Index - February/March, 2015

Anatomy of a Nurse: The Heart and Backbone of Health Care
by Elayne Clift

Vermont nurses (top) Eva Nunan, RN;
Felicia Robinson, CNM ; Mary Loney, RN, CHPN;
(bottom) Deb Clark, BSN; Amanda Young, RN

“The best type of nursing girl is one who is tall, strong, and has a suppleness of movement. One who plays lawn-tennis, who can ride, skate and row, makes the best material. If she can dance, it is a great advantage, for graceful carriage is a thing to be cultivated. … If in addition to being well-formed she is favoured with good looks, it is all in her favour, for doctors readily recognize the influence of an attractive person in the management of refractory patients.”So claimed a British medical manual in the late 1890s.

The Journal of the American Medical Association added its two cents in 1902: “Nurses are often conceited and too unconscious of the due subordination [they] owe to the medical profession, of which she is sort of a useful parasite.”

Thankfully, nursing has come a long way since then. But even in the days when lack of respect and recognition were the norm, nurses were making a huge difference in health-care delivery, policy, ethics, and more. As Betty Rambur, professor of nursing and health policy at the University of Vermont Medical Center points out, “Florence Nightingale redesigned health care during the Crimean War in such a way that mortality declined dramatically.”

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Barbara Fiske Calhoun:
Cartoonist, Free Spirit, and Cofounder of Quarry Hill Creative Center
by Cynthia Close

Formal portrait taken of Barbara Fiske Calhoun,
January 8, 1946, the day she married Irving Fiske.

In 1946, Isabelle “Barbara” Fiske Calhoun, then Barbara Hall Fiske, and her husband, Irving Fiske, bought 140 acres of farmland near Rochester, Vermont, with their wedding money. What started out as a family summer place eventually became known as the Quarry Hill Creative Center, which exists to this day.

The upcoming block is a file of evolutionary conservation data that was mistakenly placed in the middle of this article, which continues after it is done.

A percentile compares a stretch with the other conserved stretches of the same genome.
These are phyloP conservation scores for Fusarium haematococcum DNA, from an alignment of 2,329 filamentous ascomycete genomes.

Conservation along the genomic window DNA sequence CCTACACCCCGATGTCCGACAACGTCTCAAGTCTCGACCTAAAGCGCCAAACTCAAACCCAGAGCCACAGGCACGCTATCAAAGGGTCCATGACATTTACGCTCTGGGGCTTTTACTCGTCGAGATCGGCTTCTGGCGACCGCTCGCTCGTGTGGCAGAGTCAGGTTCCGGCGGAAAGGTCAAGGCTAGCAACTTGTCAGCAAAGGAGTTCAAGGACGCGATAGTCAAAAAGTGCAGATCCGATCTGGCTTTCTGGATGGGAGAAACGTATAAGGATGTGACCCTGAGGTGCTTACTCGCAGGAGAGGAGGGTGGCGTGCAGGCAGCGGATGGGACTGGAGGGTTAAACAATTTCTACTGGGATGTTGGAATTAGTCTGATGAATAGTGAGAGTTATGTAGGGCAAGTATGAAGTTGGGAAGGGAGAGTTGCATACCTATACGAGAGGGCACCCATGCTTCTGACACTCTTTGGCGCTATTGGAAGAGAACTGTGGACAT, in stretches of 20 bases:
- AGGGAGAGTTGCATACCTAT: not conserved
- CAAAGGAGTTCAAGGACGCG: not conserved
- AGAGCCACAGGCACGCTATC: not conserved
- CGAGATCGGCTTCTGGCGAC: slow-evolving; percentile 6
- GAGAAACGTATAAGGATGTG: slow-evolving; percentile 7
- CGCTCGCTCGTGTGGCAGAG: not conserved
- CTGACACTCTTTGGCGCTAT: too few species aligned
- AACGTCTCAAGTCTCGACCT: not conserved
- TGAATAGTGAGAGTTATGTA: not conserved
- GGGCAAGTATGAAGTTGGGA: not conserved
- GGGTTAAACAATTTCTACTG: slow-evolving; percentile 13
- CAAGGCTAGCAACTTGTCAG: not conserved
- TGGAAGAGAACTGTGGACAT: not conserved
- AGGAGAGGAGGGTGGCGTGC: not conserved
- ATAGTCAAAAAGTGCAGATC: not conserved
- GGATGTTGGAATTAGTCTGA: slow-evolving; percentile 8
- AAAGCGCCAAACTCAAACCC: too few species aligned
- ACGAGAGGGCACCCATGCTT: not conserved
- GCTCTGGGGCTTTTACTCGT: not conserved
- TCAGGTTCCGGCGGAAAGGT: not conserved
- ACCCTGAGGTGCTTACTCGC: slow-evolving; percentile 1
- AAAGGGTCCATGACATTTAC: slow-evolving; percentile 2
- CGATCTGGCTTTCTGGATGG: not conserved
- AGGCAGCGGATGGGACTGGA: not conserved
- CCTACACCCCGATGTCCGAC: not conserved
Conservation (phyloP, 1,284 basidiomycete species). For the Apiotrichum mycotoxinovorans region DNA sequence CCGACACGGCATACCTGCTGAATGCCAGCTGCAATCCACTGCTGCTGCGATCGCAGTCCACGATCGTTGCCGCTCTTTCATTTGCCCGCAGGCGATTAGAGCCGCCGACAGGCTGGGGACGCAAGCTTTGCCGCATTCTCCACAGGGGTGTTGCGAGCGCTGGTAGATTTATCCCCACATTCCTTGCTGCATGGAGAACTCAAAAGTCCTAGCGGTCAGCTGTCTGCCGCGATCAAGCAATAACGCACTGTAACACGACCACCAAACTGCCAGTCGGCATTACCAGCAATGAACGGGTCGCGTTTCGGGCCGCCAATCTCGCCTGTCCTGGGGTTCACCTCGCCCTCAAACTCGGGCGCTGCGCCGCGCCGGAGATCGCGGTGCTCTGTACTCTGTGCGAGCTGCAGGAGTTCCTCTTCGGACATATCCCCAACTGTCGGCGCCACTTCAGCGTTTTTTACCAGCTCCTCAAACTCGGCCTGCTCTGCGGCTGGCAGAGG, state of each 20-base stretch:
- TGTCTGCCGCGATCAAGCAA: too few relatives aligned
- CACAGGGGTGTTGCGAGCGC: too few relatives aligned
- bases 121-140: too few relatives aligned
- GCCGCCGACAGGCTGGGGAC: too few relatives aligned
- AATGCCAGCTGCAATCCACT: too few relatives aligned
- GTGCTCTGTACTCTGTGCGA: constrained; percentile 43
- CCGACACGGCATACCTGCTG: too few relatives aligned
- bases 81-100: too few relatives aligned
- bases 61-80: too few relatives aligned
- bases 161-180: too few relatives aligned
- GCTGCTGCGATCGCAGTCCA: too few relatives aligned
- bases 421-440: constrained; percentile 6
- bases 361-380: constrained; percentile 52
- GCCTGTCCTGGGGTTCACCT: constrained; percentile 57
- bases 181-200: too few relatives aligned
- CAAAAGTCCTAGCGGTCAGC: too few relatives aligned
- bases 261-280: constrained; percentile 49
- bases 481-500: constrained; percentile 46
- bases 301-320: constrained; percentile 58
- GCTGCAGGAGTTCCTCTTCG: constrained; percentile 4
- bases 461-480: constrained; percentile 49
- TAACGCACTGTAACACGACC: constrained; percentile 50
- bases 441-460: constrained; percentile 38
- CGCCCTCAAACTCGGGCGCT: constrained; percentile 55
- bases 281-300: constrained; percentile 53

I knew nothing about the center until reading an obituary in the Burlington Free Press for Calhoun, who died on April 28, 2014. The Free Press identified her as a ““hippie commune’ co-founder.” Having had a longtime interest in alternative communities, this immediately caught my attention, and I began to research what I learned was Vermont’s “oldest alternative living community and artists retreat.” Who was this woman and what had transpired on that property over the course of the last 68 years to earn such a reputation?

I discovered that the property is now in the hands of Isabelle (known as “Ladybelle”) McFarlin, Calhoun’s daughter. I called Ladybelle, asking to visit the center and interview her, and was pleasantly surprised by her friendly reception even though she didn’t know me. But Ladybelle warned me that visiting Quarry Hill a few days after a major snowstorm was not the best timing. She made it clear that the road to Quarry Hill might present some challenges.

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Human Trafficking: Sex Slavery in Vermont
by Cindy Ellen Hill

Slavery is far from dead—and Vermont is far from free of this pernicious evil. "It’s important that the public be aware that trafficking does occur and has occurred in Vermont,” says Andrea Van Liew, director of the Community Engagement and Training Department at the Vermont Center for Crime Victim Services.

The International Labour Organization estimates that three out of every 1,000 people on the planet have been trafficked—sold or compelled to engage in involuntary servitude in sex, farm, or factory trade—at some point in their lives and that approximately 20 million people worldwide are presently living in slavery. That’s about twice the number of Africans brought across the ocean in chains through what most Americans think of as the historical slave-trade era.

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Funding Special Education Benefits Us All
by Angela M. Timpone